US-owned retail giant Walmart has taken its first tentative steps into legal services by inviting a law firm to offer will-writing to shoppers.

The Toronto Star reports this week that fixed-fee provider Axess Law has opened its own outlet near the entrance of a new Walmart in the city.

The firm, which operates seven days a week until 8pm, promises simple wills for $99 (around £59), with notarised documents from $25 (around £15).

Founders Lena Koke (pictured, right) and Mark Morris (pictured, left) have pledged to open another three outlets in Walmart stores in Toronto by the summer, with further additions in the state of Ontario by 2016 and the rest of Canada by 2018.

'A lot of people are intimidated by lawyers. This is a non-intimidating setting,' Koke told the newspaper.

The lawyers say evenings and weekends are their busiest times, with Morris adding: 'That's when most lawyers have shut down their operations - that's when we fly.'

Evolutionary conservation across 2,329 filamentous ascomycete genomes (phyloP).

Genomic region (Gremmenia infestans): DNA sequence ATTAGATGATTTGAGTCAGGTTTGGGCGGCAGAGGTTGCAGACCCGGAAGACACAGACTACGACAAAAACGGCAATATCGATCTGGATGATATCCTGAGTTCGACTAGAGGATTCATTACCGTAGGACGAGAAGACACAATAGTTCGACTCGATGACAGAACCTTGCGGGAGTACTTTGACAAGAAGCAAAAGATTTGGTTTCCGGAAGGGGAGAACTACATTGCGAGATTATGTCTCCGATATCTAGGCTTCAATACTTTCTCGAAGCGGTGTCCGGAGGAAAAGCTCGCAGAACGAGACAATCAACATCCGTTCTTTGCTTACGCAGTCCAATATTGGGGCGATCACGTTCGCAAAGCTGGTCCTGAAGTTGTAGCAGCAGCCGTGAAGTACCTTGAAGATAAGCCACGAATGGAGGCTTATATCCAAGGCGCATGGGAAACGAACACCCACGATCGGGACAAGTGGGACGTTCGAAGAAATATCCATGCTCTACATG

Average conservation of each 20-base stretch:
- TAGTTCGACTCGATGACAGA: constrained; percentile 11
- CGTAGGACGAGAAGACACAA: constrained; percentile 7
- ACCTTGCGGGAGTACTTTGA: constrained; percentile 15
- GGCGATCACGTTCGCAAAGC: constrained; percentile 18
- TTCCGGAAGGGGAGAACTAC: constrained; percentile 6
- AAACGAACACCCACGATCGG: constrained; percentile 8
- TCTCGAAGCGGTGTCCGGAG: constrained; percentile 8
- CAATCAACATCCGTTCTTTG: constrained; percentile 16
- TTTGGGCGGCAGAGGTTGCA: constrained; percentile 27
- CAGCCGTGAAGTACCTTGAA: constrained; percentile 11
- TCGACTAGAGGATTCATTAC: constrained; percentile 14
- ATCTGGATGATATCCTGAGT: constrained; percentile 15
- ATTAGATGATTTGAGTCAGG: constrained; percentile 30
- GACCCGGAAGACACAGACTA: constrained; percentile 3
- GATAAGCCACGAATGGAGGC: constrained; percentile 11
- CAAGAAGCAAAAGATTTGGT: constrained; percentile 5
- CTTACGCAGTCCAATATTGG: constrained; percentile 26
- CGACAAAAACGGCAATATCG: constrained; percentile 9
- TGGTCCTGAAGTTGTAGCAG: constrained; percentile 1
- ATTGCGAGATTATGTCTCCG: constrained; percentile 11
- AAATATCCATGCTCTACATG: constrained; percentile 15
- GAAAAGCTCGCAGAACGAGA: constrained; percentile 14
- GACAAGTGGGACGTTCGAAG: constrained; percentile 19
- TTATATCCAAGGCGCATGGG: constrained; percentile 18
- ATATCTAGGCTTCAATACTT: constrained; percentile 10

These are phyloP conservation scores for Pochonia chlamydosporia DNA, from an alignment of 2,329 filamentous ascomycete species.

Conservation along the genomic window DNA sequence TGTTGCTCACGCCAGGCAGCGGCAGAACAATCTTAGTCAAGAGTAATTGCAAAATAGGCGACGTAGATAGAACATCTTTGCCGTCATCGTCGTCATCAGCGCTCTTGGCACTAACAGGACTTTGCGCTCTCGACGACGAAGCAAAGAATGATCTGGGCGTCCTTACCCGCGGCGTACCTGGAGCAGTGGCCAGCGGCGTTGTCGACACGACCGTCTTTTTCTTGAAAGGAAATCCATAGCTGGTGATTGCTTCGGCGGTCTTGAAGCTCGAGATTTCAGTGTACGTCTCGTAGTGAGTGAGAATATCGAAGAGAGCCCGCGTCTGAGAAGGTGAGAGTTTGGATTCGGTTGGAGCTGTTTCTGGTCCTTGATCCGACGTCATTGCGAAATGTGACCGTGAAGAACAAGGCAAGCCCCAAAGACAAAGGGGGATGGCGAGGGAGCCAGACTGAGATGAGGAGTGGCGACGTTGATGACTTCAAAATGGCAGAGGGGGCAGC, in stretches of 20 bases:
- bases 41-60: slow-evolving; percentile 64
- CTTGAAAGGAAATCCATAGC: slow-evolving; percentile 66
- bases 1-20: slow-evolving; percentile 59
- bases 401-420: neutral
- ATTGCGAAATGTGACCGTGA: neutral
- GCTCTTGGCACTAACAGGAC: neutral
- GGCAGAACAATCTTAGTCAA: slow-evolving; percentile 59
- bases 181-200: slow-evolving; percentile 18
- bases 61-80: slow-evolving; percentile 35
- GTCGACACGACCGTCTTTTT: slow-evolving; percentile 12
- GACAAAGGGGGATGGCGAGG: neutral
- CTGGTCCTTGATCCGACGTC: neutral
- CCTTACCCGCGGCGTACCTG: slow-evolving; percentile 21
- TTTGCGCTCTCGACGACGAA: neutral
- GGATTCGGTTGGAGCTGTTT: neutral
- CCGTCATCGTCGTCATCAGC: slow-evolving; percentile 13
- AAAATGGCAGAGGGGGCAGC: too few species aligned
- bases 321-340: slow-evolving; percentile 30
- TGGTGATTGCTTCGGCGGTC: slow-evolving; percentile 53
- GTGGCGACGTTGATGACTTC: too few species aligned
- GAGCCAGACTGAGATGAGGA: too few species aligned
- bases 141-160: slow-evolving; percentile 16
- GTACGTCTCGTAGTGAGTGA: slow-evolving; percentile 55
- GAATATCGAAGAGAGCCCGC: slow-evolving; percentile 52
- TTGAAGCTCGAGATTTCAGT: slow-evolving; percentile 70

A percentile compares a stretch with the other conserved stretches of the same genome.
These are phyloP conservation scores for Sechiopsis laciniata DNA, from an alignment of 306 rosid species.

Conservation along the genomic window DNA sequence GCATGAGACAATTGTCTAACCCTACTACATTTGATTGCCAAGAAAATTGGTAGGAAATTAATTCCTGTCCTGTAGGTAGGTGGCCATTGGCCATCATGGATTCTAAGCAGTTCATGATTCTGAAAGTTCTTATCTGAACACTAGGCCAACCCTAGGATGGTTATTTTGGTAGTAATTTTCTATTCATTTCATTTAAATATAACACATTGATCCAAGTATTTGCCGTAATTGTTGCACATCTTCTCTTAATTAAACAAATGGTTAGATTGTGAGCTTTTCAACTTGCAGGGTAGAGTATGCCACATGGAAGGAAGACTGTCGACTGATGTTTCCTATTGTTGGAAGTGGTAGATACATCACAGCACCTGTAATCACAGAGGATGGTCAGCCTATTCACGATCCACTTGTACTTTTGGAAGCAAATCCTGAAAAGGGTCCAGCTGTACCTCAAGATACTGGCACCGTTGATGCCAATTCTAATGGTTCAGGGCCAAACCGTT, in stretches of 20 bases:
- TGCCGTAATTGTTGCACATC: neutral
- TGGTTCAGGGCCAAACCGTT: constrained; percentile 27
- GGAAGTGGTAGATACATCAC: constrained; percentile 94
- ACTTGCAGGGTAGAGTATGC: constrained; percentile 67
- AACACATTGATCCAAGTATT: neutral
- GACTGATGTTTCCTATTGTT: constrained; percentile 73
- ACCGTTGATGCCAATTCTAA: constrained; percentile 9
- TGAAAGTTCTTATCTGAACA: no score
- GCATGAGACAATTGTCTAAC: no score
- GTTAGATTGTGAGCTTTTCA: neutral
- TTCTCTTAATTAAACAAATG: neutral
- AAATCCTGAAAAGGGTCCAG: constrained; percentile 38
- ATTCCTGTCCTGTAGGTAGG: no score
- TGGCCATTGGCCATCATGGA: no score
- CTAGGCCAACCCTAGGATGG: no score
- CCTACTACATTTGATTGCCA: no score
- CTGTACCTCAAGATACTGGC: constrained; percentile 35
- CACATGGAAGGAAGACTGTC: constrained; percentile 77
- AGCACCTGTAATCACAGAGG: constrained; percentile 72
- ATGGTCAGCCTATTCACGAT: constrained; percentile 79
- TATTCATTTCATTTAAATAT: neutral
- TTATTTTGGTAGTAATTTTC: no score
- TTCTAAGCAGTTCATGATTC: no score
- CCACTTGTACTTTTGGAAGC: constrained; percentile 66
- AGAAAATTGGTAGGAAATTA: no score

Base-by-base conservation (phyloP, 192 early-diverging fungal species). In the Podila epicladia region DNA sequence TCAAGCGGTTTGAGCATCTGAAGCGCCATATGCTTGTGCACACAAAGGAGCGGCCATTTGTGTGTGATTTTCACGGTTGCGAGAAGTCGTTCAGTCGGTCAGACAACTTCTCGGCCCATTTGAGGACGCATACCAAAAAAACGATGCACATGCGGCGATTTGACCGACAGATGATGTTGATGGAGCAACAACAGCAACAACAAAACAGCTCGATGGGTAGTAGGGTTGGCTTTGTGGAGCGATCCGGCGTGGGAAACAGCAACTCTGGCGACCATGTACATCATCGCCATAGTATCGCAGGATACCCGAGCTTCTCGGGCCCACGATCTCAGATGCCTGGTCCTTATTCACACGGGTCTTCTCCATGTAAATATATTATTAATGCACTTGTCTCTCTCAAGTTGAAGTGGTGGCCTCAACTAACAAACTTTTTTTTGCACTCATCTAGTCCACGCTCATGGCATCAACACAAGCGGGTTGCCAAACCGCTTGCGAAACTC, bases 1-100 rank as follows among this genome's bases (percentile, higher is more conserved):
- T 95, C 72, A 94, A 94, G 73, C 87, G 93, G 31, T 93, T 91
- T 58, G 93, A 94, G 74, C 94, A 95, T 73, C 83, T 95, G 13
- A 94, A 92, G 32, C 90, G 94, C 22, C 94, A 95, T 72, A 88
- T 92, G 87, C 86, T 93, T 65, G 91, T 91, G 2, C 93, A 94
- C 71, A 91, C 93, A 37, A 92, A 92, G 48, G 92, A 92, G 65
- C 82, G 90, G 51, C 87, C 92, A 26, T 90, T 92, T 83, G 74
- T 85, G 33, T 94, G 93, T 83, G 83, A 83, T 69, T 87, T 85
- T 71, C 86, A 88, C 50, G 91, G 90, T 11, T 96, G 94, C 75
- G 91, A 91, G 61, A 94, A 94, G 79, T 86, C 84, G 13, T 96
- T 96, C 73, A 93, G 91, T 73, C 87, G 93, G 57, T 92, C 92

The Law Society of Upper Canada, which regulates legal services in Ontario, is currently consulting on different models of non-lawyer ownership, including alternative business structures.

Their proposed models include allowing non-law firms to offer legal services and to wholly own law firms - which could in theory allow a company such as Walmart an entry route into the profession.

Law Society treasurer Thomas G Conway said at the start of the consultation that ABSs could provide 'more options and choices for consumers, thereby improving access to justice'.

Walmart is ranked by the Fortune Global 500 list as the world's largest public corporation, with more than 2m employees.

But it is unlikely to have the opportunity to offer legal services in the US in the near future, with the American Bar Association model rules of professional conduct - the direct basis for professional conduct rules in every state except California - not permitting non-lawyer ownership.

In 2011, QualitySolicitors announced it would open staffed 'access points' in up to 500 WH Smith stores in the UK, but ended the deal last summer.

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